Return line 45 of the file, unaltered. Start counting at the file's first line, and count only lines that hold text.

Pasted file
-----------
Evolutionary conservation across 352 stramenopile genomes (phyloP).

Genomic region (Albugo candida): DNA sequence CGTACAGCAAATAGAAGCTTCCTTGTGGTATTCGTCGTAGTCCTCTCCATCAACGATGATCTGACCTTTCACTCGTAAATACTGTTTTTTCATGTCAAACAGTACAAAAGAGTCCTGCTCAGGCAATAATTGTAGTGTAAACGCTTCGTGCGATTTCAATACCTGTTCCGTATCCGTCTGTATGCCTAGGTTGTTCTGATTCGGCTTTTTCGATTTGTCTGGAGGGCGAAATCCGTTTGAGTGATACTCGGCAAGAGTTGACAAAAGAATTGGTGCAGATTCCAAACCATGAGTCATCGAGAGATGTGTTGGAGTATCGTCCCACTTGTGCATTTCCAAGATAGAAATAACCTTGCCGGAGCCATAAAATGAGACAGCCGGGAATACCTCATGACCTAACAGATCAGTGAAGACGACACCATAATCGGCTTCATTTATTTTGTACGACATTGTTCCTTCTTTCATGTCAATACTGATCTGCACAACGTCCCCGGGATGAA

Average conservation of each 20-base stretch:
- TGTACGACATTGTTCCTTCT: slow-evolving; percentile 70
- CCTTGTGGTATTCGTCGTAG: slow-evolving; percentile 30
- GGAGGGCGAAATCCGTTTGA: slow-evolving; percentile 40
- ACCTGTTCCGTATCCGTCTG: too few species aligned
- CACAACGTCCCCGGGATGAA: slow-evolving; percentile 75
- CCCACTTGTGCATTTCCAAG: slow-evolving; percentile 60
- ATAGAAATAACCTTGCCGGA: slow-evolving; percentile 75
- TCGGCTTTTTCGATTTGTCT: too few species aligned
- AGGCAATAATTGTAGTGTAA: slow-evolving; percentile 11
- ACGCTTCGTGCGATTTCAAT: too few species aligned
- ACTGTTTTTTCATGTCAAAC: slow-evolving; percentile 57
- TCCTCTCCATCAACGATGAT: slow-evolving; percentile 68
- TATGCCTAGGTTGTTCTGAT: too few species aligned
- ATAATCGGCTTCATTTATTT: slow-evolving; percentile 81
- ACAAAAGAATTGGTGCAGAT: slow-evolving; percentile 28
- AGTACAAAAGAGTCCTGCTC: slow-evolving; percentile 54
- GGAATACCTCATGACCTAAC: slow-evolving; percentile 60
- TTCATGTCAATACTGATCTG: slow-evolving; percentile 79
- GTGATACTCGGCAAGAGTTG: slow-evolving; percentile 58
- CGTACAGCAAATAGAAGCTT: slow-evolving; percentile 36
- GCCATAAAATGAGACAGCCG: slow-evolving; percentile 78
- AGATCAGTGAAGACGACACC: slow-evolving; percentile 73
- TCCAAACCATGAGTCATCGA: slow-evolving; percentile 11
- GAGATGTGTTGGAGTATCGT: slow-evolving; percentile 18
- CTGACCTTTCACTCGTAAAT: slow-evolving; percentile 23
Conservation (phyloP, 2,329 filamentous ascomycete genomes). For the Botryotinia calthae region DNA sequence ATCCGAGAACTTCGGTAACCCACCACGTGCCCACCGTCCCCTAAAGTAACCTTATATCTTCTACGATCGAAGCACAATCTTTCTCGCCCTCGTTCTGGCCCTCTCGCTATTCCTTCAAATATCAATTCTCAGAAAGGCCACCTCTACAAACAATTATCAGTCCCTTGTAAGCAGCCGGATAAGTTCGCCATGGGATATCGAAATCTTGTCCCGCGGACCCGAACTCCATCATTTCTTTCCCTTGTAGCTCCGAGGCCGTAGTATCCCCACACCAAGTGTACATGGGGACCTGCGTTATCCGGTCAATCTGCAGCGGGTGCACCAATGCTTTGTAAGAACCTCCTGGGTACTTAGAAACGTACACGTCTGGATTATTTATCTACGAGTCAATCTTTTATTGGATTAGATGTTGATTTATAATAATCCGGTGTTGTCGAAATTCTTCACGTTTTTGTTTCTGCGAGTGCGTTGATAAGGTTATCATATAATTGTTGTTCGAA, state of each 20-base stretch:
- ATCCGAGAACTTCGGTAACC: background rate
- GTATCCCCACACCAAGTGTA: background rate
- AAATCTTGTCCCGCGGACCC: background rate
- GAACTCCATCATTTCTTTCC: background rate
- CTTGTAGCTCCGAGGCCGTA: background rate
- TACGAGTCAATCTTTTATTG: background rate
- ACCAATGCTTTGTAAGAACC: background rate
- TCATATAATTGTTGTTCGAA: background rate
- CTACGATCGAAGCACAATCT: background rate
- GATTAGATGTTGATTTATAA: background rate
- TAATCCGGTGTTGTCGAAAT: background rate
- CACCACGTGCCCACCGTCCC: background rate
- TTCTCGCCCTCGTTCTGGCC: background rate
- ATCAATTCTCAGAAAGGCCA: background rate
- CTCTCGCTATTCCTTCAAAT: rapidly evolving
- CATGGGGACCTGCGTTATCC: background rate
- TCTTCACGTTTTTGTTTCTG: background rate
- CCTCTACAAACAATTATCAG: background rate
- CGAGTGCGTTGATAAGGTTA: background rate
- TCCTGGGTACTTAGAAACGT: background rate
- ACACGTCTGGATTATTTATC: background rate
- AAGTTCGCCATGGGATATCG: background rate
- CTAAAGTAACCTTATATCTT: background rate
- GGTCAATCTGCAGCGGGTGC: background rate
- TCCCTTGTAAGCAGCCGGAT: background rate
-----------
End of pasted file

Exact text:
- CATGGGGACCTGCGTTATCC: background rate